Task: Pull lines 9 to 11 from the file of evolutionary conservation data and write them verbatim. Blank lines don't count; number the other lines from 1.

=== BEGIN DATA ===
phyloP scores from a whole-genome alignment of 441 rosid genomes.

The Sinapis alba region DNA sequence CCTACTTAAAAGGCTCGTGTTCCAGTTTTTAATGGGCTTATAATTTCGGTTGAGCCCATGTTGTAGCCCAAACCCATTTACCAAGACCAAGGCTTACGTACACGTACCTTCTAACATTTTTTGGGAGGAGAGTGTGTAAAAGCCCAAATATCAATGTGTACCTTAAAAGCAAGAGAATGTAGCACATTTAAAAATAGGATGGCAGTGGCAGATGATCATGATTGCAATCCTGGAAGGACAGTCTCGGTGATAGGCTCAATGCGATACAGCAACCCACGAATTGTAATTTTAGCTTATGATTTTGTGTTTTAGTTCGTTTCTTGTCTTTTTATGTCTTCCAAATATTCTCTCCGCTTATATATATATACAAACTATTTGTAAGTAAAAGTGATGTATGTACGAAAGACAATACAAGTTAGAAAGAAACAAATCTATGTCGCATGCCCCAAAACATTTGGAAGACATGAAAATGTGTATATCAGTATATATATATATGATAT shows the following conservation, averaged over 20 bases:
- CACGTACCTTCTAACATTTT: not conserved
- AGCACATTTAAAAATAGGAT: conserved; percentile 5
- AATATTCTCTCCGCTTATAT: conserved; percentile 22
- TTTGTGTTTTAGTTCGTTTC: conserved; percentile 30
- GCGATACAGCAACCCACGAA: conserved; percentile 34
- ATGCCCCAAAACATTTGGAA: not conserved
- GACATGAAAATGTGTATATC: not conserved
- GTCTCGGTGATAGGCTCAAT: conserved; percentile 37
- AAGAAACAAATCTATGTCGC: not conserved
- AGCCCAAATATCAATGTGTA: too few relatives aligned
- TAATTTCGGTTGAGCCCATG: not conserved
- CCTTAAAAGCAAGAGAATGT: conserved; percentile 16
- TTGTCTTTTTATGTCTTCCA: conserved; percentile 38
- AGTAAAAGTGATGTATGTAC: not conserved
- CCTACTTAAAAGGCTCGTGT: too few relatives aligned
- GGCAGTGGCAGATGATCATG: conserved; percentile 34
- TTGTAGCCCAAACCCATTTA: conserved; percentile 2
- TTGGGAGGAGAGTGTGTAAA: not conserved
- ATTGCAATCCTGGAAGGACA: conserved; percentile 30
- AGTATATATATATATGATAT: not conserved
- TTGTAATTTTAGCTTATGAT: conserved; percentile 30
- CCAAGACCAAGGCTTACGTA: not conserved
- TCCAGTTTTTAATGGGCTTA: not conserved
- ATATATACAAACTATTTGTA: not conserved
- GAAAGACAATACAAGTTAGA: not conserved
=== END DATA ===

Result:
- GACATGAAAATGTGTATATC: not conserved
- GTCTCGGTGATAGGCTCAAT: conserved; percentile 37
- AAGAAACAAATCTATGTCGC: not conserved